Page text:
The great thing about following your child’s interests is that they are infinitely more interesting than anything you could dream up on your own. I’m not exactly the spontaneous type. I like my ducks in a row (a really, really straight row). The only thing I like better than making a list is crossing things off that list. But what I’ve found is that if I rein in my compulsiveness a bit, my children lead me to heights my list would never permit me to go. That’s how our love affair with “The Phantom of the Opera” began.
It was a casual affair at first. My son Jonathan, then 6, was introduced to the infamous Opera Ghost through PBS’ “Wishbone.” Since all I knew about the story was that there was a mask involved, we searched out more information on the Internet. We tapped into a musical gallery and spent the afternoon listening to a sampling from Andrew Lloyd Webber’s Broadway production. I must admit, it was amusing to watch my son belt out, “Sing, my Angel of Music!” as my four-year-old daughter responded at fever pitch and swooned as Christine.
That appeased us for a while. But when my mother sent us a CD featuring highlights from the musical, the spark was again ignited. There were days when every member of our household was milling around either humming or singing out, “The Phantom of the Opera is there … inside my mind.” Since he was, evidently, still there inside our minds, we threw ourselves headfirst into the high society life of Paris in the late 1800s. We began reading Gaston Leroux’s 1911 novel The Phantom of the Opera, which started the whole craze. (I was as surprised as anyone that Lon Chaney’s cinematic feat as the Phantom was based on the novel, not the other way around.)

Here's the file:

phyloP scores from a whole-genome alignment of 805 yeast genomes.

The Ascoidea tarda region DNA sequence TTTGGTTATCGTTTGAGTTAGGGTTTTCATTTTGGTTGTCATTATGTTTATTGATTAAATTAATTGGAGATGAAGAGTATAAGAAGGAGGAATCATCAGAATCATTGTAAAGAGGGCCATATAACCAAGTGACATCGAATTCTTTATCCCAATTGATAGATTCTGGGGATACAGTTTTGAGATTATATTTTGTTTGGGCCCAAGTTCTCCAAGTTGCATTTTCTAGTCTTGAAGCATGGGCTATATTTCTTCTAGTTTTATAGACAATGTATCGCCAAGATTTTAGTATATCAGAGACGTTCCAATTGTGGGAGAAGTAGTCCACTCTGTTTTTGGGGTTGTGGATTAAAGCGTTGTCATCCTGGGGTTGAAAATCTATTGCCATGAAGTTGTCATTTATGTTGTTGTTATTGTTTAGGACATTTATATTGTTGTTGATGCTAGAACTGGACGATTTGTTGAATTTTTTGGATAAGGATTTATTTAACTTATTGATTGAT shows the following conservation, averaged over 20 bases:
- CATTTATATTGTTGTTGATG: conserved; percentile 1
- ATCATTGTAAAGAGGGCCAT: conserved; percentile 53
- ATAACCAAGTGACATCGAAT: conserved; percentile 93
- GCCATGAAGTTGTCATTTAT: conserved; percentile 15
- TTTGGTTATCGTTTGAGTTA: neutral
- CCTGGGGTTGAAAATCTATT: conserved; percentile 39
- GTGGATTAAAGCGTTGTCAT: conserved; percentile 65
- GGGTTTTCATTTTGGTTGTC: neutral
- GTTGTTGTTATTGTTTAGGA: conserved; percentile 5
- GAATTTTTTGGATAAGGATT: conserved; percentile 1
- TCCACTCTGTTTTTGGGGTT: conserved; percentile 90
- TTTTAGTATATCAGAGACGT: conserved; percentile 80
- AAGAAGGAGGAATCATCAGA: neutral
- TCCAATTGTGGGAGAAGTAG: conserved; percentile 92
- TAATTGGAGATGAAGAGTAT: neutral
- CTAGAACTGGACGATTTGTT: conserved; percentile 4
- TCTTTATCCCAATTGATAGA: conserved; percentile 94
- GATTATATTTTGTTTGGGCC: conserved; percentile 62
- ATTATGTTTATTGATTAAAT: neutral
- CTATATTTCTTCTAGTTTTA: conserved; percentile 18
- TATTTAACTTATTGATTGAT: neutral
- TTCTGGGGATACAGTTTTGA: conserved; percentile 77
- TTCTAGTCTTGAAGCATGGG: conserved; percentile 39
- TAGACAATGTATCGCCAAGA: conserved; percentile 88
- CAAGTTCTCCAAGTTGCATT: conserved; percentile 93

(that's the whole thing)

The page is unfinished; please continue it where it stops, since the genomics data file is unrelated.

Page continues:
Through Leroux, we discovered that the sad saga of the Phantom, the outcast who lived beneath the Paris Opera House hiding his disfigured face, was based on actual events. We learned that he was not a monster, but a genius, a musical prodigy, an accomplished inventor. We wrung our hands over his unrequited love for opera ingénue Christine Daae, to whom he appeared as an Angel of Music.
We despaired over his thoughtless taking of lives (at the same time recalling that he had lived as a caged animal in a circus freak show). We cried when we read that his mother had rejected him, a fact movingly expressed in the musical: “This face, which earned a mother’s fear and loathing; a mask, my first unfeeling scrap of clothing.” And then came the climax, when the Phantom’s mask fell away, and Christine dissolved years of pain with an act of kindness even his mother had refused him: a kiss. It became a lesson indelibly etched in our hearts, a poignant reminder to think twice about playground taunts and unkind words.
Of course we learned other lessons as well. We discovered what life was like in Paris in the 1880s. We received our first introduction to the opera. We learned about architecture and the construction of the Paris Opera House, how its 17 stories, numerous trap doors, and underground lake set the stage for the Phantom’s antics. We learned what a “portcullis” was, which came in handy once we backtracked from the 19th century to the Middle Ages. We pored over the libretto of the Broadway musical, deciphering the metaphors and relishing in the poetic quality of the lyrics. We listened circumspectly to the “Music of the Night.” I guess for something that wasn’t on my list, it proved to be a pretty rich educational experience.